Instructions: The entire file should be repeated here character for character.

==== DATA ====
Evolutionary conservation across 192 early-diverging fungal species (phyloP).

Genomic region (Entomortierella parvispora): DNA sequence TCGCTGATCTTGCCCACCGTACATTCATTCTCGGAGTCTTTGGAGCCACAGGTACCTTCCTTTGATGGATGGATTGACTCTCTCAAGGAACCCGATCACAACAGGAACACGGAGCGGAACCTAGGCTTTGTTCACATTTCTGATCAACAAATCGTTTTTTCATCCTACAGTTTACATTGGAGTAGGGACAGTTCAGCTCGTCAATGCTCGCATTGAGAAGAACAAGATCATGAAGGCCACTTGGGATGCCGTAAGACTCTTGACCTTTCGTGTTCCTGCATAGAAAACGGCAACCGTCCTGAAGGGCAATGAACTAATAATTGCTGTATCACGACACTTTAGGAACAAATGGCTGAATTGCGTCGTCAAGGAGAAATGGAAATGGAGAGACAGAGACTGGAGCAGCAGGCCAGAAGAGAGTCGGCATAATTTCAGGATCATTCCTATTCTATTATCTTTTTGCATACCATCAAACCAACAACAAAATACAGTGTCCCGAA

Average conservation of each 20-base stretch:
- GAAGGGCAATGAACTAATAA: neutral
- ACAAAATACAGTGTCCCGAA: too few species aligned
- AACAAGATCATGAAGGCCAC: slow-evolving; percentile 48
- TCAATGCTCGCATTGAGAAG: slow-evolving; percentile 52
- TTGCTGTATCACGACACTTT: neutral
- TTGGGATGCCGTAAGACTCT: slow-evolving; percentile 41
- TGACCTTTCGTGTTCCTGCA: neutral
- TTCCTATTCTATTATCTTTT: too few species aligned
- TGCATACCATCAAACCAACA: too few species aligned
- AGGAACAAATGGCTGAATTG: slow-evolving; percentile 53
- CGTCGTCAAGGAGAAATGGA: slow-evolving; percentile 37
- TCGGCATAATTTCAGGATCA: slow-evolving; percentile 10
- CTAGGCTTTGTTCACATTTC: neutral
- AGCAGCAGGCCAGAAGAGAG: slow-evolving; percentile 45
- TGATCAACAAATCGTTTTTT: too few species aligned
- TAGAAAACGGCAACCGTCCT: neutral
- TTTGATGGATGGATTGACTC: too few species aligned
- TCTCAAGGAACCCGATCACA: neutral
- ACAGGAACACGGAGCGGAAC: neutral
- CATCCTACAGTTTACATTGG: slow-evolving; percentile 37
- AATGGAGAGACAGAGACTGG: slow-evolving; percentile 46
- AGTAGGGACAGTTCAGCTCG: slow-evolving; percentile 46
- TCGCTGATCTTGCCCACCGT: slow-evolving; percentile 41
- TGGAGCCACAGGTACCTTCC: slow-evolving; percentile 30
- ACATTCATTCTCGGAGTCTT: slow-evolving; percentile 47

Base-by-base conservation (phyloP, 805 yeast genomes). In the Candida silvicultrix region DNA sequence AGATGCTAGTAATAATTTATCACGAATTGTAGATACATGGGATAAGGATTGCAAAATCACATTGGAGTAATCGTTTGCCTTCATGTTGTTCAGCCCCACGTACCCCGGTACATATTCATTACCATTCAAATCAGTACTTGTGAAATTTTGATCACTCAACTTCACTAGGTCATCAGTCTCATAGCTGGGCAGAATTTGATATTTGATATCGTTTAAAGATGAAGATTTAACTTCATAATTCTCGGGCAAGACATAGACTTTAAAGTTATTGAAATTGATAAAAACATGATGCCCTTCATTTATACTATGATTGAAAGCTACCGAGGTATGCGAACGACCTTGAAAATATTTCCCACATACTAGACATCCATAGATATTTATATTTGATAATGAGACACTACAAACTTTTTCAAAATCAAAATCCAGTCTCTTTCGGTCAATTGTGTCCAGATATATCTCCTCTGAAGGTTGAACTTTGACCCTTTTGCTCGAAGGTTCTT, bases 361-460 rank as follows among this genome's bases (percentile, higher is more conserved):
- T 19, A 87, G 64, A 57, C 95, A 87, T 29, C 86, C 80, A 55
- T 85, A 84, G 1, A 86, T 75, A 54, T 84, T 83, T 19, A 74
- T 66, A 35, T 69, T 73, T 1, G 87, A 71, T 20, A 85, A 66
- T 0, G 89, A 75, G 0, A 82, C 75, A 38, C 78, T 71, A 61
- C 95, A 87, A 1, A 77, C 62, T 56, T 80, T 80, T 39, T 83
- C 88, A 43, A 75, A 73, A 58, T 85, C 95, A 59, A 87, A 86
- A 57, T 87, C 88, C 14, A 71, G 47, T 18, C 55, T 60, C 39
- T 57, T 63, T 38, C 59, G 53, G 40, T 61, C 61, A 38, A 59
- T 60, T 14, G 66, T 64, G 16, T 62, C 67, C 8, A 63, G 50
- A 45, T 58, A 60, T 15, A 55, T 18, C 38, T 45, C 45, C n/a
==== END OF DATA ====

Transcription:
Evolutionary conservation across 192 early-diverging fungal species (phyloP).

Genomic region (Entomortierella parvispora): DNA sequence TCGCTGATCTTGCCCACCGTACATTCATTCTCGGAGTCTTTGGAGCCACAGGTACCTTCCTTTGATGGATGGATTGACTCTCTCAAGGAACCCGATCACAACAGGAACACGGAGCGGAACCTAGGCTTTGTTCACATTTCTGATCAACAAATCGTTTTTTCATCCTACAGTTTACATTGGAGTAGGGACAGTTCAGCTCGTCAATGCTCGCATTGAGAAGAACAAGATCATGAAGGCCACTTGGGATGCCGTAAGACTCTTGACCTTTCGTGTTCCTGCATAGAAAACGGCAACCGTCCTGAAGGGCAATGAACTAATAATTGCTGTATCACGACACTTTAGGAACAAATGGCTGAATTGCGTCGTCAAGGAGAAATGGAAATGGAGAGACAGAGACTGGAGCAGCAGGCCAGAAGAGAGTCGGCATAATTTCAGGATCATTCCTATTCTATTATCTTTTTGCATACCATCAAACCAACAACAAAATACAGTGTCCCGAA

Average conservation of each 20-base stretch:
- GAAGGGCAATGAACTAATAA: neutral
- ACAAAATACAGTGTCCCGAA: too few species aligned
- AACAAGATCATGAAGGCCAC: slow-evolving; percentile 48
- TCAATGCTCGCATTGAGAAG: slow-evolving; percentile 52
- TTGCTGTATCACGACACTTT: neutral
- TTGGGATGCCGTAAGACTCT: slow-evolving; percentile 41
- TGACCTTTCGTGTTCCTGCA: neutral
- TTCCTATTCTATTATCTTTT: too few species aligned
- TGCATACCATCAAACCAACA: too few species aligned
- AGGAACAAATGGCTGAATTG: slow-evolving; percentile 53
- CGTCGTCAAGGAGAAATGGA: slow-evolving; percentile 37
- TCGGCATAATTTCAGGATCA: slow-evolving; percentile 10
- CTAGGCTTTGTTCACATTTC: neutral
- AGCAGCAGGCCAGAAGAGAG: slow-evolving; percentile 45
- TGATCAACAAATCGTTTTTT: too few species aligned
- TAGAAAACGGCAACCGTCCT: neutral
- TTTGATGGATGGATTGACTC: too few species aligned
- TCTCAAGGAACCCGATCACA: neutral
- ACAGGAACACGGAGCGGAAC: neutral
- CATCCTACAGTTTACATTGG: slow-evolving; percentile 37
- AATGGAGAGACAGAGACTGG: slow-evolving; percentile 46
- AGTAGGGACAGTTCAGCTCG: slow-evolving; percentile 46
- TCGCTGATCTTGCCCACCGT: slow-evolving; percentile 41
- TGGAGCCACAGGTACCTTCC: slow-evolving; percentile 30
- ACATTCATTCTCGGAGTCTT: slow-evolving; percentile 47

Base-by-base conservation (phyloP, 805 yeast genomes). In the Candida silvicultrix region DNA sequence AGATGCTAGTAATAATTTATCACGAATTGTAGATACATGGGATAAGGATTGCAAAATCACATTGGAGTAATCGTTTGCCTTCATGTTGTTCAGCCCCACGTACCCCGGTACATATTCATTACCATTCAAATCAGTACTTGTGAAATTTTGATCACTCAACTTCACTAGGTCATCAGTCTCATAGCTGGGCAGAATTTGATATTTGATATCGTTTAAAGATGAAGATTTAACTTCATAATTCTCGGGCAAGACATAGACTTTAAAGTTATTGAAATTGATAAAAACATGATGCCCTTCATTTATACTATGATTGAAAGCTACCGAGGTATGCGAACGACCTTGAAAATATTTCCCACATACTAGACATCCATAGATATTTATATTTGATAATGAGACACTACAAACTTTTTCAAAATCAAAATCCAGTCTCTTTCGGTCAATTGTGTCCAGATATATCTCCTCTGAAGGTTGAACTTTGACCCTTTTGCTCGAAGGTTCTT, bases 361-460 rank as follows among this genome's bases (percentile, higher is more conserved):
- T 19, A 87, G 64, A 57, C 95, A 87, T 29, C 86, C 80, A 55
- T 85, A 84, G 1, A 86, T 75, A 54, T 84, T 83, T 19, A 74
- T 66, A 35, T 69, T 73, T 1, G 87, A 71, T 20, A 85, A 66
- T 0, G 89, A 75, G 0, A 82, C 75, A 38, C 78, T 71, A 61
- C 95, A 87, A 1, A 77, C 62, T 56, T 80, T 80, T 39, T 83
- C 88, A 43, A 75, A 73, A 58, T 85, C 95, A 59, A 87, A 86
- A 57, T 87, C 88, C 14, A 71, G 47, T 18, C 55, T 60, C 39
- T 57, T 63, T 38, C 59, G 53, G 40, T 61, C 61, A 38, A 59
- T 60, T 14, G 66, T 64, G 16, T 62, C 67, C 8, A 63, G 50
- A 45, T 58, A 60, T 15, A 55, T 18, C 38, T 45, C 45, C n/a